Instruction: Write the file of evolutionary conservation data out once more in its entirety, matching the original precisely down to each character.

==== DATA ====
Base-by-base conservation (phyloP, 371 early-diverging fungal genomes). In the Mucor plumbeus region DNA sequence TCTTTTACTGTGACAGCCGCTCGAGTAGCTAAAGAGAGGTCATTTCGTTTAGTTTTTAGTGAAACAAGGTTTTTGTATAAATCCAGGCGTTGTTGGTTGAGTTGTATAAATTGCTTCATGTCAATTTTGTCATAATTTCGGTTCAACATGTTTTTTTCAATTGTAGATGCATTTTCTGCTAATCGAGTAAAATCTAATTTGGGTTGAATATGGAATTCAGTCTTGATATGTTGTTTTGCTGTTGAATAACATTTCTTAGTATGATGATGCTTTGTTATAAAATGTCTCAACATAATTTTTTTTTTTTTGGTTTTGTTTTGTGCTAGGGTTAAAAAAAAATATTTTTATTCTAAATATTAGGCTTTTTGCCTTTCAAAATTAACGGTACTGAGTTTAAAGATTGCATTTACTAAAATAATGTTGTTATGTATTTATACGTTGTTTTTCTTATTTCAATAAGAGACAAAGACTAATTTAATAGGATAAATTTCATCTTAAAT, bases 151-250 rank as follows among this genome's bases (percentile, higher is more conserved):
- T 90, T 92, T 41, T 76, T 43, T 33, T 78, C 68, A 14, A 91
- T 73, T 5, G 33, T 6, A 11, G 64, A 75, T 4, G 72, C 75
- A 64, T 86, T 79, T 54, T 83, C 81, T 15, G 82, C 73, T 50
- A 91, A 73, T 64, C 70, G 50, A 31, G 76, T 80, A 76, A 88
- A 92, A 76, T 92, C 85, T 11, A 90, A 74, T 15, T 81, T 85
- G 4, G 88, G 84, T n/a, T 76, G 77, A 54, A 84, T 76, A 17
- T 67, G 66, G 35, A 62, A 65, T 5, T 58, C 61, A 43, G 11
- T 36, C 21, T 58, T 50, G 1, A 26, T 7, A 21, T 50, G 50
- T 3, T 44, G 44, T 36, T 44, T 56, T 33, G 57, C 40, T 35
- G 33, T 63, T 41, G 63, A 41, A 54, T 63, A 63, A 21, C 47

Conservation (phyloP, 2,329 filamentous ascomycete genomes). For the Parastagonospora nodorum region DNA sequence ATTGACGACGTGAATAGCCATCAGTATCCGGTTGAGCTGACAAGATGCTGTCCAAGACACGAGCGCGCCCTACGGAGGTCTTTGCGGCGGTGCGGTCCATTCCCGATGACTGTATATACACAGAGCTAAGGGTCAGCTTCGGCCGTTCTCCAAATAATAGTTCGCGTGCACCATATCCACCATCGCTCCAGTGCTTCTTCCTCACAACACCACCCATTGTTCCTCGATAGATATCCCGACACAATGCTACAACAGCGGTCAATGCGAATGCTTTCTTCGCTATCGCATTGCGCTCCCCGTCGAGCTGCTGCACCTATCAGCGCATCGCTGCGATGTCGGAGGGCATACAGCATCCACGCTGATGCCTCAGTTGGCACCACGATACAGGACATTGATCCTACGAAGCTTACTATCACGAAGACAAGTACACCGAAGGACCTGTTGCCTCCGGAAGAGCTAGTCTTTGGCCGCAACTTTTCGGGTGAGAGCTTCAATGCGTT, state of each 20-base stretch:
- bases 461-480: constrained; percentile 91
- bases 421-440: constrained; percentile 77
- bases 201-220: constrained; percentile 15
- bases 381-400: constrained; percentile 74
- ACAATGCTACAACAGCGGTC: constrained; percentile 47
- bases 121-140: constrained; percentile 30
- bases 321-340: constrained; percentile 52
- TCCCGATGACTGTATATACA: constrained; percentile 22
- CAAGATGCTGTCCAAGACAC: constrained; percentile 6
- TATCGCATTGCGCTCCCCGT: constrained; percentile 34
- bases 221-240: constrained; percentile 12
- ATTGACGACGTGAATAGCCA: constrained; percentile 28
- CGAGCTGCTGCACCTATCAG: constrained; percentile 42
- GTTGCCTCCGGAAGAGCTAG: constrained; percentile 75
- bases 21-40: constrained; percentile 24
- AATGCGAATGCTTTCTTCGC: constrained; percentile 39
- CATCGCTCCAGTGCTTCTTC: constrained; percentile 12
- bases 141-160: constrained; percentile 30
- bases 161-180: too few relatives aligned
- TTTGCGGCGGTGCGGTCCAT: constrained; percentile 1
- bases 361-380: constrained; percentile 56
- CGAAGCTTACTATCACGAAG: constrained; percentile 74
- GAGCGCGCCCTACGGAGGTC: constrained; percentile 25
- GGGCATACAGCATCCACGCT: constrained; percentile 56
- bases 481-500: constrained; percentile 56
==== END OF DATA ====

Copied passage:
Base-by-base conservation (phyloP, 371 early-diverging fungal genomes). In the Mucor plumbeus region DNA sequence TCTTTTACTGTGACAGCCGCTCGAGTAGCTAAAGAGAGGTCATTTCGTTTAGTTTTTAGTGAAACAAGGTTTTTGTATAAATCCAGGCGTTGTTGGTTGAGTTGTATAAATTGCTTCATGTCAATTTTGTCATAATTTCGGTTCAACATGTTTTTTTCAATTGTAGATGCATTTTCTGCTAATCGAGTAAAATCTAATTTGGGTTGAATATGGAATTCAGTCTTGATATGTTGTTTTGCTGTTGAATAACATTTCTTAGTATGATGATGCTTTGTTATAAAATGTCTCAACATAATTTTTTTTTTTTTGGTTTTGTTTTGTGCTAGGGTTAAAAAAAAATATTTTTATTCTAAATATTAGGCTTTTTGCCTTTCAAAATTAACGGTACTGAGTTTAAAGATTGCATTTACTAAAATAATGTTGTTATGTATTTATACGTTGTTTTTCTTATTTCAATAAGAGACAAAGACTAATTTAATAGGATAAATTTCATCTTAAAT, bases 151-250 rank as follows among this genome's bases (percentile, higher is more conserved):
- T 90, T 92, T 41, T 76, T 43, T 33, T 78, C 68, A 14, A 91
- T 73, T 5, G 33, T 6, A 11, G 64, A 75, T 4, G 72, C 75
- A 64, T 86, T 79, T 54, T 83, C 81, T 15, G 82, C 73, T 50
- A 91, A 73, T 64, C 70, G 50, A 31, G 76, T 80, A 76, A 88
- A 92, A 76, T 92, C 85, T 11, A 90, A 74, T 15, T 81, T 85
- G 4, G 88, G 84, T n/a, T 76, G 77, A 54, A 84, T 76, A 17
- T 67, G 66, G 35, A 62, A 65, T 5, T 58, C 61, A 43, G 11
- T 36, C 21, T 58, T 50, G 1, A 26, T 7, A 21, T 50, G 50
- T 3, T 44, G 44, T 36, T 44, T 56, T 33, G 57, C 40, T 35
- G 33, T 63, T 41, G 63, A 41, A 54, T 63, A 63, A 21, C 47

Conservation (phyloP, 2,329 filamentous ascomycete genomes). For the Parastagonospora nodorum region DNA sequence ATTGACGACGTGAATAGCCATCAGTATCCGGTTGAGCTGACAAGATGCTGTCCAAGACACGAGCGCGCCCTACGGAGGTCTTTGCGGCGGTGCGGTCCATTCCCGATGACTGTATATACACAGAGCTAAGGGTCAGCTTCGGCCGTTCTCCAAATAATAGTTCGCGTGCACCATATCCACCATCGCTCCAGTGCTTCTTCCTCACAACACCACCCATTGTTCCTCGATAGATATCCCGACACAATGCTACAACAGCGGTCAATGCGAATGCTTTCTTCGCTATCGCATTGCGCTCCCCGTCGAGCTGCTGCACCTATCAGCGCATCGCTGCGATGTCGGAGGGCATACAGCATCCACGCTGATGCCTCAGTTGGCACCACGATACAGGACATTGATCCTACGAAGCTTACTATCACGAAGACAAGTACACCGAAGGACCTGTTGCCTCCGGAAGAGCTAGTCTTTGGCCGCAACTTTTCGGGTGAGAGCTTCAATGCGTT, state of each 20-base stretch:
- bases 461-480: constrained; percentile 91
- bases 421-440: constrained; percentile 77
- bases 201-220: constrained; percentile 15
- bases 381-400: constrained; percentile 74
- ACAATGCTACAACAGCGGTC: constrained; percentile 47
- bases 121-140: constrained; percentile 30
- bases 321-340: constrained; percentile 52
- TCCCGATGACTGTATATACA: constrained; percentile 22
- CAAGATGCTGTCCAAGACAC: constrained; percentile 6
- TATCGCATTGCGCTCCCCGT: constrained; percentile 34
- bases 221-240: constrained; percentile 12
- ATTGACGACGTGAATAGCCA: constrained; percentile 28
- CGAGCTGCTGCACCTATCAG: constrained; percentile 42
- GTTGCCTCCGGAAGAGCTAG: constrained; percentile 75
- bases 21-40: constrained; percentile 24
- AATGCGAATGCTTTCTTCGC: constrained; percentile 39
- CATCGCTCCAGTGCTTCTTC: constrained; percentile 12
- bases 141-160: constrained; percentile 30
- bases 161-180: too few relatives aligned
- TTTGCGGCGGTGCGGTCCAT: constrained; percentile 1
- bases 361-380: constrained; percentile 56
- CGAAGCTTACTATCACGAAG: constrained; percentile 74
- GAGCGCGCCCTACGGAGGTC: constrained; percentile 25
- GGGCATACAGCATCCACGCT: constrained; percentile 56
- bases 481-500: constrained; percentile 56